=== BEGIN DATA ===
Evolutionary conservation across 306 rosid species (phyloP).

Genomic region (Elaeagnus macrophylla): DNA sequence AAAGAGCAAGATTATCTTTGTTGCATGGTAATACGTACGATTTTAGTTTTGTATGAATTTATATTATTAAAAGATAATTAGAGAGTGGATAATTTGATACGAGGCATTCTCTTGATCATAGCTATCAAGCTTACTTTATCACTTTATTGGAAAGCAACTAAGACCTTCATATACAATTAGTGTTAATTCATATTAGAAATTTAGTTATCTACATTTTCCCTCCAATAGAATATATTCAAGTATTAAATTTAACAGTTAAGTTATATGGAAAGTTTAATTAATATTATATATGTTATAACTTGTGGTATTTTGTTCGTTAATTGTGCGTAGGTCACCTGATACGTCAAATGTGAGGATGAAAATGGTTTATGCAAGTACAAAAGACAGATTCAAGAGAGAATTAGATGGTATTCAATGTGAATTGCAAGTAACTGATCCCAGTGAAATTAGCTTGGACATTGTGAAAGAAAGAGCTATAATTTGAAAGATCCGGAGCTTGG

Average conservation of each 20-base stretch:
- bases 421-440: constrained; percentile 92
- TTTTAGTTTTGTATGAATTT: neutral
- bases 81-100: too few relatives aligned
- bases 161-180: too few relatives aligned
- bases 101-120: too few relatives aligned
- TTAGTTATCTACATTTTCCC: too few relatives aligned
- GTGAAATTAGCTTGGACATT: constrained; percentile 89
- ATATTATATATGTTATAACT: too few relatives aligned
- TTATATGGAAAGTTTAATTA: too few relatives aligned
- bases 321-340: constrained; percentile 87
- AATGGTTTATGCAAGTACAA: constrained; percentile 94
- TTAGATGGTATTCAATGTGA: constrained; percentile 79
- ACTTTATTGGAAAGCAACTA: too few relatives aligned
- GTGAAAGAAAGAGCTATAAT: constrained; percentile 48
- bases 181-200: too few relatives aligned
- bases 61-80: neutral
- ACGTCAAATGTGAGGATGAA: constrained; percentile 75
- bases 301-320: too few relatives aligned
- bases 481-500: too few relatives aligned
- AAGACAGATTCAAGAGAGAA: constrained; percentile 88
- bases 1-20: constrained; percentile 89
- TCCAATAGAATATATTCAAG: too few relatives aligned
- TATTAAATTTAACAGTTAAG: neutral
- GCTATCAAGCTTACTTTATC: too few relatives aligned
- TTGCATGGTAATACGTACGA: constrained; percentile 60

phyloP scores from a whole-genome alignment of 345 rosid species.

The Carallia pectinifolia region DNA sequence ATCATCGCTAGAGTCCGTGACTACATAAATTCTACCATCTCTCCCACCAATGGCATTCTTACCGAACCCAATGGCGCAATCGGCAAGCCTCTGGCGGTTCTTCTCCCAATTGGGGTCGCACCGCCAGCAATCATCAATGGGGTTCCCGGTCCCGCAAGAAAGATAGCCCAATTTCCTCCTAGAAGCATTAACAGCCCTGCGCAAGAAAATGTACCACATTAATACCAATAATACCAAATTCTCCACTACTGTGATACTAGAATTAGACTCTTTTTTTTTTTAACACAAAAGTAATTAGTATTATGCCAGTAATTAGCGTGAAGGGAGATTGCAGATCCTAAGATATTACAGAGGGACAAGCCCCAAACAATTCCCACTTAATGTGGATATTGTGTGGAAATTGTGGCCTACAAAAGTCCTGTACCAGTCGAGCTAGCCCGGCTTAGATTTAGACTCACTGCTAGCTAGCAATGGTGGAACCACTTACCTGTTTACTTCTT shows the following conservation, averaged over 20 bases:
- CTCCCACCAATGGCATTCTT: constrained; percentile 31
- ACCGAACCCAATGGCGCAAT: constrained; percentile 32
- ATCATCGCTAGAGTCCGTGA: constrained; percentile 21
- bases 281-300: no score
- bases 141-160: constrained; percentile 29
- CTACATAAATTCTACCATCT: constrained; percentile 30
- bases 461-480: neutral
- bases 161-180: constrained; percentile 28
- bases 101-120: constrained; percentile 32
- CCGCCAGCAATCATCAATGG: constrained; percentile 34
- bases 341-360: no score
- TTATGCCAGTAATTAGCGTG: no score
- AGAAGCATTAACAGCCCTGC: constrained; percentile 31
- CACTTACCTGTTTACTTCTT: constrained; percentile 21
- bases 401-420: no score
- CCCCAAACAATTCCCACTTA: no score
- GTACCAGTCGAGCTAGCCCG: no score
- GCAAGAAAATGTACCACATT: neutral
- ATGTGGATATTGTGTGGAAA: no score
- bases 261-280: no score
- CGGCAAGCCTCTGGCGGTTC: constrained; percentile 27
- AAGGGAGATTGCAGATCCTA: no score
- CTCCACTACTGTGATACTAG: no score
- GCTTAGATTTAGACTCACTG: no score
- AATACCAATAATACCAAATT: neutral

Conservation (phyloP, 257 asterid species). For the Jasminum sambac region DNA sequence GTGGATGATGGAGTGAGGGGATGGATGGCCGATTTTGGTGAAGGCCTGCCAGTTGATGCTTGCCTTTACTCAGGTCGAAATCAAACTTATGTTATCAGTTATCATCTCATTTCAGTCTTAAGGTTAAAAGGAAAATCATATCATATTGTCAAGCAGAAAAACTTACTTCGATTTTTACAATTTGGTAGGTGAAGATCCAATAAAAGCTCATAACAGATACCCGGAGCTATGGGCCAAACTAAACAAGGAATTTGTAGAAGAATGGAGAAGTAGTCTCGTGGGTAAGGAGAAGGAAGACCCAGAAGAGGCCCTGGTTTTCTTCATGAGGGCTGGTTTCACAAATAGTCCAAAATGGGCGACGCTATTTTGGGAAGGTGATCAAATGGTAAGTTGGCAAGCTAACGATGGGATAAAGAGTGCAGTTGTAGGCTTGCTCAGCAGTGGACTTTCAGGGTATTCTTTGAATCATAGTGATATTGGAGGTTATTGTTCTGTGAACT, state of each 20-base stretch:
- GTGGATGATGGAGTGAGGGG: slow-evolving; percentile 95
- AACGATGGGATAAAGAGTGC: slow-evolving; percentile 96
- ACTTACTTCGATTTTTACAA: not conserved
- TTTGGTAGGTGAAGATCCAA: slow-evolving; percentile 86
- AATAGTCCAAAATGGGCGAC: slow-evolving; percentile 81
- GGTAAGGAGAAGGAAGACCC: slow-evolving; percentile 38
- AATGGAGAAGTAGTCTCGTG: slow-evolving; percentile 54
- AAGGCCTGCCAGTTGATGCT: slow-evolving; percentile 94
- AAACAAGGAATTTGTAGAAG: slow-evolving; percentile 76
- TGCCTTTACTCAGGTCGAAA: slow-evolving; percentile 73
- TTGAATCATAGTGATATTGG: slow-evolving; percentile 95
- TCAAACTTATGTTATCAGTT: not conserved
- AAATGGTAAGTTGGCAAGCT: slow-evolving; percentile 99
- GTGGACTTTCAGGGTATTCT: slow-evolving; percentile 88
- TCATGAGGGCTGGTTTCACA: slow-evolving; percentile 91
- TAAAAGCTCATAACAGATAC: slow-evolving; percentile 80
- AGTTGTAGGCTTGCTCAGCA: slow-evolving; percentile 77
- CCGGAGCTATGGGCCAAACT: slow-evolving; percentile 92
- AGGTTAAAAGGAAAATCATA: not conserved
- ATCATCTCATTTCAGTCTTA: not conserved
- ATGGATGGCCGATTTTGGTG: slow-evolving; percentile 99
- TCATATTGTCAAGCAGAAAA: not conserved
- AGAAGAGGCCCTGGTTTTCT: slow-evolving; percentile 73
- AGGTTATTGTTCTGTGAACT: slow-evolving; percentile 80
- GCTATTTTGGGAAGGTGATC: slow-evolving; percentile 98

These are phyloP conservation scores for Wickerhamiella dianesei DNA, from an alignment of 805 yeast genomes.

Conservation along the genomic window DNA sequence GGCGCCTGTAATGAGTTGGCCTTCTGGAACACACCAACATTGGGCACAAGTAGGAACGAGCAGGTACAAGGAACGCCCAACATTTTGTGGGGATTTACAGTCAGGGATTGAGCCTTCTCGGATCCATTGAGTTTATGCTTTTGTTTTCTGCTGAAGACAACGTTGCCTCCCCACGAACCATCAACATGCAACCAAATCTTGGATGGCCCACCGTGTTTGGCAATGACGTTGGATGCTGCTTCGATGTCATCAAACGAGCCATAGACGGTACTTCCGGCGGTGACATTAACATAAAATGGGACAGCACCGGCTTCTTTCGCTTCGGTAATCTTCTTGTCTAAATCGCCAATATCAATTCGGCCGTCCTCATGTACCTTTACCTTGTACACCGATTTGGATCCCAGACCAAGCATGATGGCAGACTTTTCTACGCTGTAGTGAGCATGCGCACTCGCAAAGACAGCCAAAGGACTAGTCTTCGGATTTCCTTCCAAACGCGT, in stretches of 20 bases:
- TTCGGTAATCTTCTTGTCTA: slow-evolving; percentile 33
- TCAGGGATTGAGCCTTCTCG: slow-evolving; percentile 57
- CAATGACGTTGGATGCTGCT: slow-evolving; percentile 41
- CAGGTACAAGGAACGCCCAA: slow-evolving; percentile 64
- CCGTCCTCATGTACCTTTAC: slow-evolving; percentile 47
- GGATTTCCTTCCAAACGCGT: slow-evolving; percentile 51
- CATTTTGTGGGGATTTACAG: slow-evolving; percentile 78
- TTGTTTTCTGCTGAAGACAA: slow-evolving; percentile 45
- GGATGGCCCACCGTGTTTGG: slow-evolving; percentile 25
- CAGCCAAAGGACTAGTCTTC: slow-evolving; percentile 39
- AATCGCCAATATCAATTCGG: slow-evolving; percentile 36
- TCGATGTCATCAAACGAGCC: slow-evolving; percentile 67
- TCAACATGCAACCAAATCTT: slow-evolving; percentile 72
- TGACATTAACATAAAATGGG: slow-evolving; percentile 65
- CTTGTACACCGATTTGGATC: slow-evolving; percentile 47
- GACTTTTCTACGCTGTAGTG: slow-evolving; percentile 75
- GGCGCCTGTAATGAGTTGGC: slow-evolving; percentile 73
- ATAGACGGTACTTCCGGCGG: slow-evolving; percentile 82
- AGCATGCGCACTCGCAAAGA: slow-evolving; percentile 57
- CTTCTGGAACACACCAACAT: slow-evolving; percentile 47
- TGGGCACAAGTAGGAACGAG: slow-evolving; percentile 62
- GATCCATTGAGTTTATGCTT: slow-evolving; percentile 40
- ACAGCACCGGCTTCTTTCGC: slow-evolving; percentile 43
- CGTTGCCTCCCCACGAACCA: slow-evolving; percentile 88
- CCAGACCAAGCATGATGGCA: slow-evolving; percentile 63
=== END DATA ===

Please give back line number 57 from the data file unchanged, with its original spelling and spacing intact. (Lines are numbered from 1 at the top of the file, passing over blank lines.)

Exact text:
- GTGGATGATGGAGTGAGGGG: slow-evolving; percentile 95